Federal MPs on both sides of politics have urged the Australian Crime Commission (ACC) to provide more details about the extent of drugs in sport, arguing yesterday's bombshell announcement has cast a shadow over every professional athlete.
A year-long investigation by the ACC has found widespread drug use within Australian sport, with some athletes being given substances not yet approved for human use.
It has also found links to organised criminal networks, which have allegedly been involved in match-fixing and manipulation of betting markets.
The publicly available version of the report does not detail which sports or players are involved. The ACC says it cannot disclose that information because of legal reasons.
But Liberal frontbencher Joe Hockey says it is unfair to those athletes who have not been involved in using performance enhancing drugs or match-fixing.
"We're all left with the impression that the vast majority of professional sportspeople are involved after the drama of yesterday," Mr Hockey told Channel Seven.
"If I were the authorities, I'd be getting it out there as quickly as possible about exactly how far this goes, rather than tarring the brush across every professional sportsman in the country."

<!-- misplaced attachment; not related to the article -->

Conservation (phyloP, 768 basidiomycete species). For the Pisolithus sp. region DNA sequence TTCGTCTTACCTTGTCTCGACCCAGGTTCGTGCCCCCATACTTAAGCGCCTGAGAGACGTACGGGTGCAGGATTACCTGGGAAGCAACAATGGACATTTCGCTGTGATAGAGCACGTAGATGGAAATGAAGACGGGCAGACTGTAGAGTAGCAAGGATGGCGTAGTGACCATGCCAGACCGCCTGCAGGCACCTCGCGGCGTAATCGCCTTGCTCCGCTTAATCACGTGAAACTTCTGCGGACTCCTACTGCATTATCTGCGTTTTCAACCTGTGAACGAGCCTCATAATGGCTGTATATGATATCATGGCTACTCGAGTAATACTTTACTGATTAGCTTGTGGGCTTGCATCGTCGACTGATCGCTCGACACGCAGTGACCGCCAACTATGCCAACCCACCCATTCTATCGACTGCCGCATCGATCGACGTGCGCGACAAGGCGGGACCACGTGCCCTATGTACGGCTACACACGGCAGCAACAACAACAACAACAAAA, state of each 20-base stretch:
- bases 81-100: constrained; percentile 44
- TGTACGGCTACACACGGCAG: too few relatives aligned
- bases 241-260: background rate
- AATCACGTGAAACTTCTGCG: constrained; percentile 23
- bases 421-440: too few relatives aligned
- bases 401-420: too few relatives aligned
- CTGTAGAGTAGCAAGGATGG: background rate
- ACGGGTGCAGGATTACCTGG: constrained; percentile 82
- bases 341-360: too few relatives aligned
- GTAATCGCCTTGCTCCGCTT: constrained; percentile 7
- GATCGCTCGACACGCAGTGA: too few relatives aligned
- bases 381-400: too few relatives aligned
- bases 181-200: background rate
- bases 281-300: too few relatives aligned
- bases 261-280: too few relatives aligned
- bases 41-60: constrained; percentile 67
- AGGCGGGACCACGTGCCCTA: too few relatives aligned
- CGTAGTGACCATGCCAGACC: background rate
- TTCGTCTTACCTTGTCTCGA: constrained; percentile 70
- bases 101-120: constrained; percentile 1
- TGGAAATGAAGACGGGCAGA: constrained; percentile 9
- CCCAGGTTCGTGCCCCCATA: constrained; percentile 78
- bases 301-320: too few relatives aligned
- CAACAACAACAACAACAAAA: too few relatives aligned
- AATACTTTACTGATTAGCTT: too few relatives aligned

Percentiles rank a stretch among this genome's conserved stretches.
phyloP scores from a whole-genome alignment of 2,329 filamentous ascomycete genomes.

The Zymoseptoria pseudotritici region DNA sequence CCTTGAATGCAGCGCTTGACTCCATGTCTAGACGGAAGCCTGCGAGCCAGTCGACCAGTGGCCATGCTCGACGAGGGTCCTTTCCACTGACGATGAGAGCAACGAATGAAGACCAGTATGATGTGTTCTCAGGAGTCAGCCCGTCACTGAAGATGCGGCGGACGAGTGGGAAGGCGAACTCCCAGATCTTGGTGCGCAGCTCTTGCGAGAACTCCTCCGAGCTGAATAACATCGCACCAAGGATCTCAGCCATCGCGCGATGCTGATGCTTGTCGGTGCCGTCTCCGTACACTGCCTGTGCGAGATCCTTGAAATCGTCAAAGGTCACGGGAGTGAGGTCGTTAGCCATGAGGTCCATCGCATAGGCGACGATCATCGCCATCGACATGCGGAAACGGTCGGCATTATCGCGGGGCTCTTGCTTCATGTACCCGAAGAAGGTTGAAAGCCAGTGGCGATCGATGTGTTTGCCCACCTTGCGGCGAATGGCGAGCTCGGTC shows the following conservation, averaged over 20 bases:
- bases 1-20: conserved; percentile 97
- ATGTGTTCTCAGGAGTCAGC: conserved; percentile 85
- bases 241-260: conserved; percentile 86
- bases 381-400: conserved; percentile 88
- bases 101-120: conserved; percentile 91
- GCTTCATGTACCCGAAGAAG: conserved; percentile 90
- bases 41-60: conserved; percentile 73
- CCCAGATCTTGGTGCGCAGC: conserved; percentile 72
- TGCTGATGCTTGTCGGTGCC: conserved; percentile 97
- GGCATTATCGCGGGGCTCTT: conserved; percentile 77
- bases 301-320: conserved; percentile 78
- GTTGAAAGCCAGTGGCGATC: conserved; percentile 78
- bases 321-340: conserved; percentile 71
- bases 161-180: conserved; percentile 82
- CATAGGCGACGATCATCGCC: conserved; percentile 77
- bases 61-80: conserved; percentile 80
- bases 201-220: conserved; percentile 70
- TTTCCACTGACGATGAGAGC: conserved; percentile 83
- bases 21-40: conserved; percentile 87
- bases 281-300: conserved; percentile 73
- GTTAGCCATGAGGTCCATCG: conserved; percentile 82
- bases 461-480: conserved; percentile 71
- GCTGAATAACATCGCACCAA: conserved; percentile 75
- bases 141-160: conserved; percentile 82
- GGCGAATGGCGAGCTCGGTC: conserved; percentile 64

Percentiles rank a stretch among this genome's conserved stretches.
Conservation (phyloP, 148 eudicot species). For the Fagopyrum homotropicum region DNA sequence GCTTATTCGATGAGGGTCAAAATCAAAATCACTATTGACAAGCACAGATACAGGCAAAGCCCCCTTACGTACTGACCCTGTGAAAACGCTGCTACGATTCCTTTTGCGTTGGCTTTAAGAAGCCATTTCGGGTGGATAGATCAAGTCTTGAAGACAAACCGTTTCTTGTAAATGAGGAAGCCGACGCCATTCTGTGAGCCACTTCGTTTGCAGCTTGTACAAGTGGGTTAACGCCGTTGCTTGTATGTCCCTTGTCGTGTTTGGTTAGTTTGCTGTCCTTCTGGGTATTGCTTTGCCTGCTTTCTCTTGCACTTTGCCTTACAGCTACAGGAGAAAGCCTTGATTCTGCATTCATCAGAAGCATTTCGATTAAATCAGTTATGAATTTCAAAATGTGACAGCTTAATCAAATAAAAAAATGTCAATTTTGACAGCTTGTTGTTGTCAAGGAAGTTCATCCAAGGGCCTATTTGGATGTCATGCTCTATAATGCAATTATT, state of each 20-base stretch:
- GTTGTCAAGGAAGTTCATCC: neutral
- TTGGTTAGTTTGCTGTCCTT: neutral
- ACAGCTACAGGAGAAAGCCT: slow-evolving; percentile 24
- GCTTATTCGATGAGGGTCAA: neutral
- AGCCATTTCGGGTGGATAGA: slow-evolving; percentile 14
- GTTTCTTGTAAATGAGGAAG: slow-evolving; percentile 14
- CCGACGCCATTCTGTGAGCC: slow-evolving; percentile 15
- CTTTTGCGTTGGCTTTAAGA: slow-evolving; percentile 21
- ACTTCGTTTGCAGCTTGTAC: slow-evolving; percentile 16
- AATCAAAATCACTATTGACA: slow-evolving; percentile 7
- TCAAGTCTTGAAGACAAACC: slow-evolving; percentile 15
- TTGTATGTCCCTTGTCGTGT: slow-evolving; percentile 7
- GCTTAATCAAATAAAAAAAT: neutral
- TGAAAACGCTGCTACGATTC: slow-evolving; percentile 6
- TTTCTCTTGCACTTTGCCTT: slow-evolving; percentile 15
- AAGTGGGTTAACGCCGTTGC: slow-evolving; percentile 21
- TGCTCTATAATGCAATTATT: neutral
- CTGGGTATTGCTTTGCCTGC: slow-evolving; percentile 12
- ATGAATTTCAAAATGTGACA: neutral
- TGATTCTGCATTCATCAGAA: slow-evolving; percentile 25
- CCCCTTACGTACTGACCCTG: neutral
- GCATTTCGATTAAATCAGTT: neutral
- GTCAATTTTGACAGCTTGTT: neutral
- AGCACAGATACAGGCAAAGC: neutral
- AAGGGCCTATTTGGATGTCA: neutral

Former PM Kevin Rudd says he shares Mr Hockey's concerns about what impact the report will have on other athletes.
"The key thing now is to establish the facts - which players, which clubs," he said.
"Because I'm a bit concerned too about every person out there, who we've all watched, admired, spoken with in the changing rooms... now walking around today with a total cloud over their heads."
However, he said he was sympathetic towards the Crime Commission, because its role was to prepare reports which are then forwarded on to various police forces for prosecution.
The Government has announced this week that it will significantly boost the powers of the Australian Sports Anti-Doping Authority (ASADA) to allow the "full and unhindered investigation" of the issue.